Guwahati: To help the Bharatiya Janata Party (BJP) make inroads in the four northeastern states that will go to polls this year — Tripura, Meghalaya, Nagaland and Mizoram — the party's ideological parent Rashtriya Swayamsevak Sangh (RSS) is set to hold a massive rally in Guwahati on Sunday.
About 35,000 swayamsevaks (volunteers) from across the North East will converge in Guwahati for the programme. It's for the first time that the Hindu nationalist body is organising an event of this magnitude in the North East. Since 1994, the region has seen RSS gatherings in smaller cities like Dibrugarh and Shillong, but these never witnessed crowds of over 3,000 to 4,000.
Sunday's rally, being organised in coordination with Luitporiya Hindu Sammelan, is an ambitious programme which was being planned since two years. RSS chief Mohan Bhagwat and senior leaders such as joint general secretary V Bhagaiah, Krishna Gopal Sharma and Dattatreya Hosabole will speak at the rally. Other national leaders such as Akhil Bharatiya Sharirik Pramukh in-charge Sunil Kulkarni and Saha Sampark Pramukh (public relations chief) Sunil Deshpandey will also be present. The programme is scheduled to begin with the 35,000-strong volunteer force singing 'Ami Luit Poriya Hindu' (we're Hindus of Brahmaputra valley).
Briefing the media, RSS spokesperson for Assam, Sankar Das, said the purpose of this rally is to convey the Sangh's ideology and vision to the people of the North East. He said people harbour misconceptions about the RSS and the organisation wants to dispel these notions. He added that they want to make the Uttar Assam Pranth (a local division of the RSS) stronger.
Eminent politicians, heads of village bodies, 20 titular tribal kings — from the Karbi, Naga, Khasi, Hajong, Tiwa, Garo, Jayantiya, Mising and Hajong communities — and more than 10 chiefs of different satras of Assam will be among the dignitaries attending the rally. (Satras stand for institutional centres associated with Vaishnavism, a sect in Hinduism)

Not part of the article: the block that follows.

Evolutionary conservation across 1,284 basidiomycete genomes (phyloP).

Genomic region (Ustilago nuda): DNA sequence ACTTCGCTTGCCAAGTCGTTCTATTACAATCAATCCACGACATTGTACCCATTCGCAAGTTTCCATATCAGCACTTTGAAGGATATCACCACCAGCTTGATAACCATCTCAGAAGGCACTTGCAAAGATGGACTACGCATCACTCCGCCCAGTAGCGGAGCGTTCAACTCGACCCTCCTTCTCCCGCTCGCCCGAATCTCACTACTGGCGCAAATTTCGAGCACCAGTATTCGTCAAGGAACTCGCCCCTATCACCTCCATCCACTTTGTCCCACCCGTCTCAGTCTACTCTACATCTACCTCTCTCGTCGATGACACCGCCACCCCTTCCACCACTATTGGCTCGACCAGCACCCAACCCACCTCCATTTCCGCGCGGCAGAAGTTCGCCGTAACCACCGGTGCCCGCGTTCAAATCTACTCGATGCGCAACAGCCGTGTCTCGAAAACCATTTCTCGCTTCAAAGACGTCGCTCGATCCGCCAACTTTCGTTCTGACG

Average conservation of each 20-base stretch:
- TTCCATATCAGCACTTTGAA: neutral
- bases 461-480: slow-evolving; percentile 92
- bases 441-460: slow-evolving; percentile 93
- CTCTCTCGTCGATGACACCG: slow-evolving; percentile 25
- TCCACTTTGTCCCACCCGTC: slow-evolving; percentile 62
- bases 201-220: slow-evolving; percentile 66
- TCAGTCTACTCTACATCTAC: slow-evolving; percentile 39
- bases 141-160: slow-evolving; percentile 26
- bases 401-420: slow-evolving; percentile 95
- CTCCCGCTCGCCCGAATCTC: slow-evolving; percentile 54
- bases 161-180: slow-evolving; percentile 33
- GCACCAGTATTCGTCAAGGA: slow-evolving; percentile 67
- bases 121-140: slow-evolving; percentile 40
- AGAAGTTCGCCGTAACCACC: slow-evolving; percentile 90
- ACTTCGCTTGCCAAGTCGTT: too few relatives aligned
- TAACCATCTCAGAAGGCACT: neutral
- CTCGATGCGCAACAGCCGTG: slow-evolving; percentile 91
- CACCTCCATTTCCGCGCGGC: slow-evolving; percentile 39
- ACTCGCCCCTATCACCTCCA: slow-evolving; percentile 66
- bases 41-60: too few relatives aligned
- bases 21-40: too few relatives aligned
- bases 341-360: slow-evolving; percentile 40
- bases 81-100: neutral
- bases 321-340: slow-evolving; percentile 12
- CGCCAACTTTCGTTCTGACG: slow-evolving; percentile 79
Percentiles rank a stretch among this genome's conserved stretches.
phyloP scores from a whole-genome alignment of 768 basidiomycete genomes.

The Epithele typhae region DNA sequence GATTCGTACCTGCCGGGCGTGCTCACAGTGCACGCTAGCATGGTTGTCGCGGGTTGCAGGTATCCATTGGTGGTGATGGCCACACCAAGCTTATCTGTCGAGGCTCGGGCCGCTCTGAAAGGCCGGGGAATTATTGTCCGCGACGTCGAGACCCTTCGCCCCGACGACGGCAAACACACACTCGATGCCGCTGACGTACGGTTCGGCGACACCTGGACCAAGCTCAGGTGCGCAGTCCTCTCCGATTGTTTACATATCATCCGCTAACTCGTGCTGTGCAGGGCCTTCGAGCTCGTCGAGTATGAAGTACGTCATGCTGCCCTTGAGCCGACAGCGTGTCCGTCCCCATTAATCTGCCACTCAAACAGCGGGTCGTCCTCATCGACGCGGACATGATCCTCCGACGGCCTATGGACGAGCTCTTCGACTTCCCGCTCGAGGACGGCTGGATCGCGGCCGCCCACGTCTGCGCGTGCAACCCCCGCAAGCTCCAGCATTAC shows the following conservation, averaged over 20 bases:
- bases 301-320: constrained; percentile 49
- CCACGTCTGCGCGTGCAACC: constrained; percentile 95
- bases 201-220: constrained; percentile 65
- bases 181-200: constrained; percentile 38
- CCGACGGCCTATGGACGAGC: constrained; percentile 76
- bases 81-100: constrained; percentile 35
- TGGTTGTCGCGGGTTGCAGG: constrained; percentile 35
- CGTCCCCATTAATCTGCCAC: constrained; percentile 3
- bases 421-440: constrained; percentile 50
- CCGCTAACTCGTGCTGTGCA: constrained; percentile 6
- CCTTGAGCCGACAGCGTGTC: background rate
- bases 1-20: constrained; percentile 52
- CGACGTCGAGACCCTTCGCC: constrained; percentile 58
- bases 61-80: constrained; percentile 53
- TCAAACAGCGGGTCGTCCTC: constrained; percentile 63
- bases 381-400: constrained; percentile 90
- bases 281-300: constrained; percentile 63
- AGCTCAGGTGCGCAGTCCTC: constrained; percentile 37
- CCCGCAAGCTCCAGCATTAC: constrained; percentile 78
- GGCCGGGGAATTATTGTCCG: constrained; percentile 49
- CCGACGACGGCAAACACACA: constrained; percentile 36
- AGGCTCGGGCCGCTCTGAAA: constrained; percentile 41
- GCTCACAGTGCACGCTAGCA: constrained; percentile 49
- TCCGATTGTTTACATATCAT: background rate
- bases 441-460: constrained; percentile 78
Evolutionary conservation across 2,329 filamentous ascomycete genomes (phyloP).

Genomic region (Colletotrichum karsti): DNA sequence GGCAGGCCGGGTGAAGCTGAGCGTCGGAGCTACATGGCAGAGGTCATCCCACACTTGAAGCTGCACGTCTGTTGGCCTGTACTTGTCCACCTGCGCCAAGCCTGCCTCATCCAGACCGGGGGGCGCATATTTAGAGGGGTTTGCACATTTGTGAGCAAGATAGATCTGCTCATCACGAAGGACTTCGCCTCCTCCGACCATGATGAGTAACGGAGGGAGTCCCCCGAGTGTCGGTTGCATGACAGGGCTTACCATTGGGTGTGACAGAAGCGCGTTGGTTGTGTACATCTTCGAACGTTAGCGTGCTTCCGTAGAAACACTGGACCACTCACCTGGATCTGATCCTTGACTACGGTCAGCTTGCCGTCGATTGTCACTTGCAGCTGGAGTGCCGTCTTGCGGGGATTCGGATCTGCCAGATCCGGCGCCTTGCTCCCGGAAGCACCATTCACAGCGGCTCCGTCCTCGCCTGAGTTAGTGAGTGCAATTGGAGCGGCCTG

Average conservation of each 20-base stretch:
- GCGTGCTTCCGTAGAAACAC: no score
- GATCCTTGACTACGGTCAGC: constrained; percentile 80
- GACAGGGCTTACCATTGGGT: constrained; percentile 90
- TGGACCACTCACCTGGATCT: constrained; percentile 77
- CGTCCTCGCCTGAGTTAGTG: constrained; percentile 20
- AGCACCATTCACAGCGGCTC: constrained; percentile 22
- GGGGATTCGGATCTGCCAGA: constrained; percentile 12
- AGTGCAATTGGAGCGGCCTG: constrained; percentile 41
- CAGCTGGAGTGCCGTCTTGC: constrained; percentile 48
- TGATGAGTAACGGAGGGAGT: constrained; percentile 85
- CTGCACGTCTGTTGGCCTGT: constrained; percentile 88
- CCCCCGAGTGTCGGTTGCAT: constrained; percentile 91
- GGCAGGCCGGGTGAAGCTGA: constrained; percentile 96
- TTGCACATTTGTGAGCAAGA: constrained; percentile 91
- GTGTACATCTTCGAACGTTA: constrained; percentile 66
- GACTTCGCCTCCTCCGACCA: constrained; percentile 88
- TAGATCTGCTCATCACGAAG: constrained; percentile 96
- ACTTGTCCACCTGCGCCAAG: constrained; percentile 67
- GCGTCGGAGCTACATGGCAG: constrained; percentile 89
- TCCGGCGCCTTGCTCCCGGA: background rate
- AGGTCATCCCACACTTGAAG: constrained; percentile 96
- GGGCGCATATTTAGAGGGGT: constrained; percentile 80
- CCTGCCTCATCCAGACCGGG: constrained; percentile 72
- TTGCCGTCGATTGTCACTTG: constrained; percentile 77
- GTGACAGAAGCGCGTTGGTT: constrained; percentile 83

Hailing the record gathering expected, Das said the success of the event would boost the morale of the swayamsevaks and encourage others to join the organisation. He said 12,000 swayamsevaks would arrive in the morning by trains and about 23,000 would be brought by other means of transport.
To arrange food for these volunteers, 300-odd RSS workers visited more than 30,000 households in Guwahati over three months, requesting them to donate food packets. About 25,000 households agreed to provide five packets each, amounting to a total of 1.25 lakh food packets. On Sunday, these packets will be collected between 7 am and 10 am from 300 pockets of Guwahati.
Sangh's first foray in North East
The RSS became operational in the country's North East in the mid-1940s when it set up its first base in undivided Assam, which then comprised the present-day states of Mizoram, Nagaland and Meghalaya. For administrative purposes, the Sangh's northeastern arm is divided into two parts: Arunachal Pradesh and Manipur, along with the southern parts of Assam, fall under the Dakshin Assam division. Northern parts of the state, along with Meghalaya and Nagaland, make up the Uttar Assam division.
This became deeper in 1994, when Radhika Mohan Goswami, a prolific writer from Assam, met Keshav Baliram Hedgewar, popularly known as 'Doctorji', in Varanasi and evinced an interest in working for the organisation. Following that meeting, other locals from Assam such as Prafulla Bora, Keshav Deo Baawri, Shankarlal Tiwari and Girish Kalita also became associated with the Sangh.
The RSS currently has 903 divisions running in 730 different places.
Despite its presence in the region for more than 70 years, it wasn't until the recent Assembly elections that the Sangh's political unit BJP came to power in Assam, Arunachal Pradesh and Manipur. With elections in Meghalaya, Nagaland, Mizoram and Tripura round the corner, the party is going all-out to woo voters.
The author is a Guwahati based freelance writer and a member of 101Reporters.com, a pan-India network of grassroots reporters
Published Date: Jan 20, 2018 14:46 PM | Updated Date: Jan 20, 2018 14:46 PM